I was greatly influenced and encouraged during my Seminary days by Dr. Aubrey Malphurs. So when I learned about his newest book, Look Before You Lead I jumped at the chance to read it. I wasn’t disappointed!
The subtitle of Malphur’s book is an accurate description of the tone and tenor of this leadership treasure: How to Discern and Shape Your Church Culture.
Part 1: The Basics of Congregational Culture
Part one is a primer on culture and how effective ministries navigate successfully in a given cultural milieu. Malphurs writes encourages pastors to read their respective cultures: “If they fail to read the culture well, it will mean that the culture of the church will lead and manage them … The better a pastor knows his church’s culture, the better he’ll be able to lead his church. To a great degree, leadership decisions are based on the knowledge of one’s culture as well as one’s gifts and abilities as a leader.” Ultimately, churches must adapt to their culture, while at the same time, maintaining doctrinal integrity.
The author discusses congregational culture, which he compares to an apple. The skin on the apple represents the church’s outward behavior. The apple’s flesh represents the church’s values. And the core of the apple represents the beliefs or doctrinal standards of the church. These three elements combine to give the church its distinct flavor and character in the community. Dr. Malphurs carefully unpacks the three distinguishing characteristics of the cultural apple and provides tools for pastors to determine their cultural niche.
Churches may respond to cultures in three specific ways, namely – isolation, accommodation, and contextualization. Isolated churches will either cloister around a set of ideals and never make any difference in the world. Eventually, they will die.
Church who accommodate to culture (like emergent churches) compromise by embracing the spirit of the age and adopting liberal theology and man-centered ideology that may look good externally, but will in the final analysis result in watered down temples of worldiness.
Churches who contextualize seek to communicate the gospel in ways that fit the cultural context without compromising the truth. Malphurs rightly notes that, “the gospel is supracultural in its origin and essence but cultural in its interpretation and application.” Therefore, Christians must be careful to differentiate between the gospel and their culture in order to effectively penetrate the lives of people.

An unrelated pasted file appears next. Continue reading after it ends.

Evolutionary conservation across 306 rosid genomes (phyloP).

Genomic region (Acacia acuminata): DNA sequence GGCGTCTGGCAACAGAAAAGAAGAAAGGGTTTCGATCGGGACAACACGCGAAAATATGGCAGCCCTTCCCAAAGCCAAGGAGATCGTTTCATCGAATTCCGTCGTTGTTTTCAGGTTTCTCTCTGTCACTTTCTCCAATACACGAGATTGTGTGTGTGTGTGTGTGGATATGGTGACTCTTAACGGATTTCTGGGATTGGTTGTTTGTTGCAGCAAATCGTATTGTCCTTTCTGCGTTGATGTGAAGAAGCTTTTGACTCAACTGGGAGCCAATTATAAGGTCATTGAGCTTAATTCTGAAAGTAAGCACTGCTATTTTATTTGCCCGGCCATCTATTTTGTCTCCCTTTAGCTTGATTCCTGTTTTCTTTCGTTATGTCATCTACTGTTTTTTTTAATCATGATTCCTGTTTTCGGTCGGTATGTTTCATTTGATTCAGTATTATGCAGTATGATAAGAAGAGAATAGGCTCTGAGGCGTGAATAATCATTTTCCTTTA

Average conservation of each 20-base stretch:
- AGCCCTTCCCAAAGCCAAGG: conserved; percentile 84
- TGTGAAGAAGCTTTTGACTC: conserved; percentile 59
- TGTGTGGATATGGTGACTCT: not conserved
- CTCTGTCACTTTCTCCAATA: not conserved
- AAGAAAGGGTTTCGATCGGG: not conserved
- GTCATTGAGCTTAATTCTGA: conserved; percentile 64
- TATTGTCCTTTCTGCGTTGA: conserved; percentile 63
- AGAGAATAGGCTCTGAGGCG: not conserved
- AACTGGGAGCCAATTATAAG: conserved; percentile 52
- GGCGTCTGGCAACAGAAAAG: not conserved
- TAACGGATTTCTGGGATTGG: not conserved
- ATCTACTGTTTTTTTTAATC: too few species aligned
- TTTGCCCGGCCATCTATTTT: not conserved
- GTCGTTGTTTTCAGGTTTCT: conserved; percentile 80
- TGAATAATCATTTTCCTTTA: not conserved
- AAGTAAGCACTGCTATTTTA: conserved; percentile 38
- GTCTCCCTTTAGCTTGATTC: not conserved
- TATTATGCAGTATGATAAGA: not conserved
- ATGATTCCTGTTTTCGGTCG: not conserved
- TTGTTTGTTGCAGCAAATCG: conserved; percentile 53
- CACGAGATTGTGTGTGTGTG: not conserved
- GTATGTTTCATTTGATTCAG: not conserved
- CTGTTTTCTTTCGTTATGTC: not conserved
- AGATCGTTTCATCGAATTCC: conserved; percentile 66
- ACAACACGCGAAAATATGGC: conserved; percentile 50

Part 2: Reading Congregational Culture
Reading congregational culture involves a deeper understanding of the so-called cultural apple; that is to say, pastors must exegete their congregational culture. The author includes numerous exercises that will lead to a proper reading of the congregational culture. Additionally, he encourages pastors to address several critical issues:
- Discern if the Culture is Spiritually Mature or Immature
- Determine Where You as a Leader Will Be Most Effective
Malphurs encourages pastors to do an honest self-assessment. Pastors must discover the origins of their cultural framework which include an uncovering of the leaders behavior, values and cherished beliefs.
Part 3: Shaping Congregational Culture
The final section includes several ways that pastors can and should shape their congregational culture. Numerous exercises are included to help pastors effectively do this. Practical help is offered for those who resist change. Five levels of leadership need to be effectively saturated with the vision for maximum impact:
- Governing board
- Ministry staff and committees
- Sunday school teachers and small group leaders
- Leaders of support ministries
- A patriarch and/or matriarch
“The wise leader,” writes Malphurs, “encourages change more by asking insightful questions than by offering directions or giving ultimatums.” Good communication is paramount in the process.
The bad news is that at least 80 percent of churches are either on the plateau or are in a state of decline. So pastors must navigate the waters of change with care, boldness, and determined vision.
Look Before You Lead is a terrific book that should receive a wide reading. Dr. Malphurs offers a deep knowledge of strategic planning but offers advice with the heart of a seasoned shepherd.